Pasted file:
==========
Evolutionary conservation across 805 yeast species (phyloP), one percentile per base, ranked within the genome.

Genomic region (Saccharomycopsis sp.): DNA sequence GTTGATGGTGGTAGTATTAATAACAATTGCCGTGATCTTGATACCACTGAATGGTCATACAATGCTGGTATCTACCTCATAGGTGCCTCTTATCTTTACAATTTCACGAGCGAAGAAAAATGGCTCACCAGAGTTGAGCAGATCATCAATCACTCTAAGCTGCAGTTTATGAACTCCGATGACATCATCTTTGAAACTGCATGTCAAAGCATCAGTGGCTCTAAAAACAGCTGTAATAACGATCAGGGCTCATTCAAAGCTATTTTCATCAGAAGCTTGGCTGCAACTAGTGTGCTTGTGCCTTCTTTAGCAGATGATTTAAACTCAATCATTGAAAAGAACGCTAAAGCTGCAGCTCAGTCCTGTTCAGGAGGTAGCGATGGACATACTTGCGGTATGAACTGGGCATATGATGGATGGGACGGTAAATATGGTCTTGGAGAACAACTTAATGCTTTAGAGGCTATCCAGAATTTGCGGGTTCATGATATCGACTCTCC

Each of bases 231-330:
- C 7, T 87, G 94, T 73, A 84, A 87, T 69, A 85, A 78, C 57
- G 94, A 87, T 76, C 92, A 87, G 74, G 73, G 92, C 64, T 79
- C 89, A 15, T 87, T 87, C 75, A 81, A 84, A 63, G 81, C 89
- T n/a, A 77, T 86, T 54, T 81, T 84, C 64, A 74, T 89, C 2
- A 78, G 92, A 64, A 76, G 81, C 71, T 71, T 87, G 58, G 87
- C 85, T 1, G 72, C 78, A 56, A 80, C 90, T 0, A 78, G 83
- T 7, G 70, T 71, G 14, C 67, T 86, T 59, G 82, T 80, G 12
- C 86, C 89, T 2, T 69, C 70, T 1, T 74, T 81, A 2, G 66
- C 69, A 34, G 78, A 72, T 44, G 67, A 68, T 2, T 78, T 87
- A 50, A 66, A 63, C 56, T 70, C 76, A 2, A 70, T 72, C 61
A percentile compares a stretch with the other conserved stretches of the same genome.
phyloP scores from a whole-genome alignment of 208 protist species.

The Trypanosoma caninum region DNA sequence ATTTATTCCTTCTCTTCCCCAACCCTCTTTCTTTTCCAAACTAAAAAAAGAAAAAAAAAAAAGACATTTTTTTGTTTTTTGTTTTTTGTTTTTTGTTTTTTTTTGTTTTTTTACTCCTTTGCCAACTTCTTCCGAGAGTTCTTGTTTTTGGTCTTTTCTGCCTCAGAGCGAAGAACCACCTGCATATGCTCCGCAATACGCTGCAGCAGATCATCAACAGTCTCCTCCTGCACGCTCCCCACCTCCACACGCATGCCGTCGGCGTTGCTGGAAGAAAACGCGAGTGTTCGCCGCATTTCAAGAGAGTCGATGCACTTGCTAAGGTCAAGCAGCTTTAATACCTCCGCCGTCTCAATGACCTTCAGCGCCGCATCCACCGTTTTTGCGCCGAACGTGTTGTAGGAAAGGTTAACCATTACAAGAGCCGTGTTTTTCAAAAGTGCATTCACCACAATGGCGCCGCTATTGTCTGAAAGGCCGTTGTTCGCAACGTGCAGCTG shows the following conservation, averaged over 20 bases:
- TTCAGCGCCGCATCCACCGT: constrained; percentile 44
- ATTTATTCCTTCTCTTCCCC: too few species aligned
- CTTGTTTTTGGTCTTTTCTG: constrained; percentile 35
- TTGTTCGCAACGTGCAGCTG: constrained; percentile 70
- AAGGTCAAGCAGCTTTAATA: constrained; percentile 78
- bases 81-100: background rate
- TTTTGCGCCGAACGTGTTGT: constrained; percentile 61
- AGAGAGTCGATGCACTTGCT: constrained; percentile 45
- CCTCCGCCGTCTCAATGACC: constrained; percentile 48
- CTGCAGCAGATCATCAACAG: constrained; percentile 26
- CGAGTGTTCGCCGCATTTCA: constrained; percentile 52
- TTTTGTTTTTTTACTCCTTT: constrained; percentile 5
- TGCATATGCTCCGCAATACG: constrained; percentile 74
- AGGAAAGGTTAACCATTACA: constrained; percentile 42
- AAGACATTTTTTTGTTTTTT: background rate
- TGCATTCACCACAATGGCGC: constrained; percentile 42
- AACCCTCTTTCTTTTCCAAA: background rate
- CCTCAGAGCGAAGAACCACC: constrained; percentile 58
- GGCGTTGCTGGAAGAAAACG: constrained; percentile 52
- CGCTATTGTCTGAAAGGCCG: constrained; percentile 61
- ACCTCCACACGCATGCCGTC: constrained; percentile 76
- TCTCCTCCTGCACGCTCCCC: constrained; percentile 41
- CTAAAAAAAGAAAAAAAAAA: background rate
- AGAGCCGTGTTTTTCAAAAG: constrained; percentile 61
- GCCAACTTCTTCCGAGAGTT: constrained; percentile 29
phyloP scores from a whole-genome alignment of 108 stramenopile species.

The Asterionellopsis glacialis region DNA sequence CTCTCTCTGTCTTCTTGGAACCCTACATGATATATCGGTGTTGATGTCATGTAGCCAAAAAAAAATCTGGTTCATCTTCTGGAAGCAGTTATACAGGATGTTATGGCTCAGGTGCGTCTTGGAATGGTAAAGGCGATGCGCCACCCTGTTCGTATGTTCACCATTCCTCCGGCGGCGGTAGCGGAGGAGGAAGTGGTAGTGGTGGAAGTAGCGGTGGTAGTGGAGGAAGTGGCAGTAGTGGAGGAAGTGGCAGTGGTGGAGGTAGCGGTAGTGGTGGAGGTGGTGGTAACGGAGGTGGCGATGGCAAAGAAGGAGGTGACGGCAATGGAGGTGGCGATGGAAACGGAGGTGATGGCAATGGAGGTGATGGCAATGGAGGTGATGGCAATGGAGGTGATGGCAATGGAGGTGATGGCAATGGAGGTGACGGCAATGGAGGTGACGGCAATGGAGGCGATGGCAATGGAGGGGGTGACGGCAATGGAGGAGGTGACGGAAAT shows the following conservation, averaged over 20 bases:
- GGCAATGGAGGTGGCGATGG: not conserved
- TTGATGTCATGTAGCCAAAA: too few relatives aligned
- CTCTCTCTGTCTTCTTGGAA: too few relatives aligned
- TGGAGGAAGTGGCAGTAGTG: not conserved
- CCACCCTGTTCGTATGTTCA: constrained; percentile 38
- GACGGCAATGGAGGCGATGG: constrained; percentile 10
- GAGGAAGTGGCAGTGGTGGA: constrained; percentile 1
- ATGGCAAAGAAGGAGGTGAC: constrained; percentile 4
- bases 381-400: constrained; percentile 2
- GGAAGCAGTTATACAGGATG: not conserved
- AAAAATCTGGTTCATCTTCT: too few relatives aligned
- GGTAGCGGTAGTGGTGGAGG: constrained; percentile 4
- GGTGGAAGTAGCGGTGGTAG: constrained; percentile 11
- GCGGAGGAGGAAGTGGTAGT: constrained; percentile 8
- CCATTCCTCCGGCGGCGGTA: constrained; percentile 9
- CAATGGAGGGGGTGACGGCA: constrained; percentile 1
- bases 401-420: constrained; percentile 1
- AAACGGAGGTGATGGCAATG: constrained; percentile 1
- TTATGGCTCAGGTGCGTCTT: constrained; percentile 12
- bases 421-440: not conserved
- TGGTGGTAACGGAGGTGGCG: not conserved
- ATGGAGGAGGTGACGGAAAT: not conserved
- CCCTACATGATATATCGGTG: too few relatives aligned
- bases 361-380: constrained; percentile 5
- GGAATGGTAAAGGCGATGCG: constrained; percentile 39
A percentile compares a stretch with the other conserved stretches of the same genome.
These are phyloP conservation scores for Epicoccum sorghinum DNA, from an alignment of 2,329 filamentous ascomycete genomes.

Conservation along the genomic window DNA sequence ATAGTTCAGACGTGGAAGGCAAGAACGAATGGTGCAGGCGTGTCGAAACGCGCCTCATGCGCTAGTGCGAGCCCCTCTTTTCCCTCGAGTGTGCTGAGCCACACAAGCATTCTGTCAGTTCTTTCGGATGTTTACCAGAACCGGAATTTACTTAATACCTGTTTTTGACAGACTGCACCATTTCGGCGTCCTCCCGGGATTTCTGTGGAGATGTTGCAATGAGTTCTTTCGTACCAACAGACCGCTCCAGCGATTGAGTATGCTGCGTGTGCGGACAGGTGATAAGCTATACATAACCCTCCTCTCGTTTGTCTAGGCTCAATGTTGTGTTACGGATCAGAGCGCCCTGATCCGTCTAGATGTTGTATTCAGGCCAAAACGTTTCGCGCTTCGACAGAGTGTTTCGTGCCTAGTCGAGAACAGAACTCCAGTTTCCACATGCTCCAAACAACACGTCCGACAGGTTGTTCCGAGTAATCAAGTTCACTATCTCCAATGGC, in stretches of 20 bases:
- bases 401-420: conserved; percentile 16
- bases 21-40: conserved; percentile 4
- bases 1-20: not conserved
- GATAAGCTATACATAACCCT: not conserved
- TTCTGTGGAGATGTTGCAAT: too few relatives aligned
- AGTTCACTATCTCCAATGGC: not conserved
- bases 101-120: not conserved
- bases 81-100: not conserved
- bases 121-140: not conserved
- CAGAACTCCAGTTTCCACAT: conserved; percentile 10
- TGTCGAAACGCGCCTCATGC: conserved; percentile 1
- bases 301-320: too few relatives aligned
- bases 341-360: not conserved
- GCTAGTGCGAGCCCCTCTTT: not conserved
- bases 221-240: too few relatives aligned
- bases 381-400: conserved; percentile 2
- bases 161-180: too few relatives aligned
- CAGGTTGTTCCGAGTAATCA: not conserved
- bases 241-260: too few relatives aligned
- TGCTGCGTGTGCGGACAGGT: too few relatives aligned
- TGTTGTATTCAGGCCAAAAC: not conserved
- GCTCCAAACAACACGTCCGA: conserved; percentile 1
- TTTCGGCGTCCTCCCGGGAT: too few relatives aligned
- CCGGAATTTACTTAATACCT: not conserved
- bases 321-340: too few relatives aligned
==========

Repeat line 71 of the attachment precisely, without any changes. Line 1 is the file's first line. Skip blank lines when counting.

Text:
Conservation along the genomic window DNA sequence ATAGTTCAGACGTGGAAGGCAAGAACGAATGGTGCAGGCGTGTCGAAACGCGCCTCATGCGCTAGTGCGAGCCCCTCTTTTCCCTCGAGTGTGCTGAGCCACACAAGCATTCTGTCAGTTCTTTCGGATGTTTACCAGAACCGGAATTTACTTAATACCTGTTTTTGACAGACTGCACCATTTCGGCGTCCTCCCGGGATTTCTGTGGAGATGTTGCAATGAGTTCTTTCGTACCAACAGACCGCTCCAGCGATTGAGTATGCTGCGTGTGCGGACAGGTGATAAGCTATACATAACCCTCCTCTCGTTTGTCTAGGCTCAATGTTGTGTTACGGATCAGAGCGCCCTGATCCGTCTAGATGTTGTATTCAGGCCAAAACGTTTCGCGCTTCGACAGAGTGTTTCGTGCCTAGTCGAGAACAGAACTCCAGTTTCCACATGCTCCAAACAACACGTCCGACAGGTTGTTCCGAGTAATCAAGTTCACTATCTCCAATGGC, in stretches of 20 bases: